The first year can be a particularly exciting period for a small business – but it’s also the most tumultuous. To survive the up and down nature of this initial launch period, it can be helpful to know which mistakes you’re most prone to make.
Avoid These Common Mistakes
Perhaps you’ve seen the statistics before. Roughly 1-in-5 businesses fail within the first year, while just half make it to their fifth birthday. Only a small fraction make it to the decade mark.
Statistics like this can be intimidating, but they don’t have to spell disaster for your company. If you can avoid some of the first year mistakes that so often set companies back, your chances of reaching key milestones like one, five, and ten years will skyrocket.
1. Failing to Prioritize Customer Service
“You don’t ever want to give the impression that your company is inaccessible or cares more about business than customer satisfaction,” this blog post from AnswerFirst explains. “A lot of big corporations give off this vibe because, frankly, they’re built to maximize profits by investing the least in support. You want to be proactive and advertise your need to help your customers.”
At such an early stage of business development, customer service isn’t something you can slack on. It’s often your best resource for differentiating your business from the competition (especially when you lack brand recognition and/or charge more).
2. Taking on Too Much Debt
At some point or another, you’ll need money to grow your business. Assuming that you aren’t bootstrapping with your own cash, this means you’ll need to take on debt. This is fine, but be wary of taking on too much of the wrong debt – something entrepreneur Serenity Gibbons is all-too-familiar with.
“When I needed money quickly, it made sense to pull out a credit card. But using a high-interest card meant I sometimes paid even more than the original charge after interest fees were added,” Gibbons explains.” And if I added to the balance on a high-balance card instead, I saw my credit score deflate, taking future credit lines with it.”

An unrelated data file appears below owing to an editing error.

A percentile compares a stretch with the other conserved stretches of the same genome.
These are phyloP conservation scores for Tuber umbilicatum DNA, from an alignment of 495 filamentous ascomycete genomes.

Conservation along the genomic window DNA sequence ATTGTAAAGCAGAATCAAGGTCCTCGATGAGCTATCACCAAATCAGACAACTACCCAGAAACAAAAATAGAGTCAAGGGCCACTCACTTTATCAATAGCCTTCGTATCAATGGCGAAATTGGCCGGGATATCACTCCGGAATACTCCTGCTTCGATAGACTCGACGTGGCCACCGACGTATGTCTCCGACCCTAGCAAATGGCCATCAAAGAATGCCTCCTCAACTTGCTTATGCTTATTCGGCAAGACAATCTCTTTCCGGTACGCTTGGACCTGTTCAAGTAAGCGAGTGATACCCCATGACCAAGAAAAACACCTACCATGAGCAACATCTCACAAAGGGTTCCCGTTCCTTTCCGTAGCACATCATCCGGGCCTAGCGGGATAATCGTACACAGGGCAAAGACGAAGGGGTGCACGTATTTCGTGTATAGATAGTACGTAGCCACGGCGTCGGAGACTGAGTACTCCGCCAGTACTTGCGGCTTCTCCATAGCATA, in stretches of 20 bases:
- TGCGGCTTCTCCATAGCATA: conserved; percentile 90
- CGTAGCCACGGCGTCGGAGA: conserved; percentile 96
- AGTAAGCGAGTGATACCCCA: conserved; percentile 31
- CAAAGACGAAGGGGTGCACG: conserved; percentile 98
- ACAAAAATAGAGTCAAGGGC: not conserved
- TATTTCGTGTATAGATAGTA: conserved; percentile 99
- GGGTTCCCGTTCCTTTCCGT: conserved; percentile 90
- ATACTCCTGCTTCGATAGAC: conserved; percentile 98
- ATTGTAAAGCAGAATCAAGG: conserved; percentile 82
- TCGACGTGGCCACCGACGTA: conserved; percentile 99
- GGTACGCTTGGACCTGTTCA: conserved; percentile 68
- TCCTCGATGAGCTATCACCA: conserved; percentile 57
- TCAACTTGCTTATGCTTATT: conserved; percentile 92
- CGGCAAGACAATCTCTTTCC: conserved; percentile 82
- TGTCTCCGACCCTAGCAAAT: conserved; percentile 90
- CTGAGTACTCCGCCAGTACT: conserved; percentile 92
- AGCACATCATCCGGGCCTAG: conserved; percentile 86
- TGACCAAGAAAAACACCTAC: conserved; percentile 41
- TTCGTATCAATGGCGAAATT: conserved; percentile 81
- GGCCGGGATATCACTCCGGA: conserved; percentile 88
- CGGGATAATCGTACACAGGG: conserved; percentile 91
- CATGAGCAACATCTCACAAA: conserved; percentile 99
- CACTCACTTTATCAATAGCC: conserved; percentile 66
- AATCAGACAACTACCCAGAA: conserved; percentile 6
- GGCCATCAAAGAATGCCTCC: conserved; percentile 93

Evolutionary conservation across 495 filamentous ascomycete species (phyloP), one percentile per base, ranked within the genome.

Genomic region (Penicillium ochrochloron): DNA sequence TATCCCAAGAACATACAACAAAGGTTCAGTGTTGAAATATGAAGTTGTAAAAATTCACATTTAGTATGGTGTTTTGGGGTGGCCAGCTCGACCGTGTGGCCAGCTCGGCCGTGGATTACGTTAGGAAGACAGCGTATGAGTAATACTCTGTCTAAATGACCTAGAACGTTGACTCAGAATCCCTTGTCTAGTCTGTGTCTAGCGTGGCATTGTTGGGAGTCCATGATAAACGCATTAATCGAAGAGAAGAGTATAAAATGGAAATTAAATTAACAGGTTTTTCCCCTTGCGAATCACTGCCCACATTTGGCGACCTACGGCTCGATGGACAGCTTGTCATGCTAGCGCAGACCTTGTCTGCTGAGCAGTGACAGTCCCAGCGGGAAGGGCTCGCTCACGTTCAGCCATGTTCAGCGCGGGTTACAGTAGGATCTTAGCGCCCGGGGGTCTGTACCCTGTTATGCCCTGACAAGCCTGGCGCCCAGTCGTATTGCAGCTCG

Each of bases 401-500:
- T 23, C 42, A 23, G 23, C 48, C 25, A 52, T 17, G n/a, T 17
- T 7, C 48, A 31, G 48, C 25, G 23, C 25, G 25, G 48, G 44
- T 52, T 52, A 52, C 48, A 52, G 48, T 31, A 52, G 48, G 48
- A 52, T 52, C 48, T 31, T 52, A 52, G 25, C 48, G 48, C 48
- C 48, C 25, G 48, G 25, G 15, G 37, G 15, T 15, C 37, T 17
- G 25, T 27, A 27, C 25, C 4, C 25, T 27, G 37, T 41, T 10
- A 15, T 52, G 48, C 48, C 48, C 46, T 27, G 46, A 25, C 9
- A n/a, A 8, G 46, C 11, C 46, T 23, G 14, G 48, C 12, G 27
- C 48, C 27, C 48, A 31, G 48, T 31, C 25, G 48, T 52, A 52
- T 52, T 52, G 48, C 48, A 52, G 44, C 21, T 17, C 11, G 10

Be smart with how you take on debt and which types of debt you secure. You don’t want to drown in interest, but you also shouldn’t give up too much of an equity stake in your company. Patience and discipline with funding will go a long way.
3. Trying to Grow Too Fast
You have ample time for growth. Attempting to grow prematurely will lead you into a host of problems that you can’t easily escape.
Don’t try to grow for the sake of growth. You have plenty of time to scale up; rushing into a decision won’t do you any good. Set specific goals and lay out a plan for achieving them. A realistic timeframe will serve you well.
4. Not Being Willing to Shift
There’s something to be said for sticking with a plan and trying to see it through to fruition, but an unwillingness to shift in certain situations can come back to haunt you. You’ll find out a lot about your business in the first year. Some things you’ll like, others you won’t. A willingness to pivot when necessary will open your business up to additional opportunities that you otherwise wouldn’t have.
Put Your Business on the Right Track
There’s no guarantee that your business will be successful. There are hundreds of factors that come into play – including many that are totally outside of your control. But if you want to get your business on the right track and increase your chances of surviving and growing over time, you’ll have to avoid the common mistakes highlighted in this article.
Now’s your chance to be proactive – don’t delay!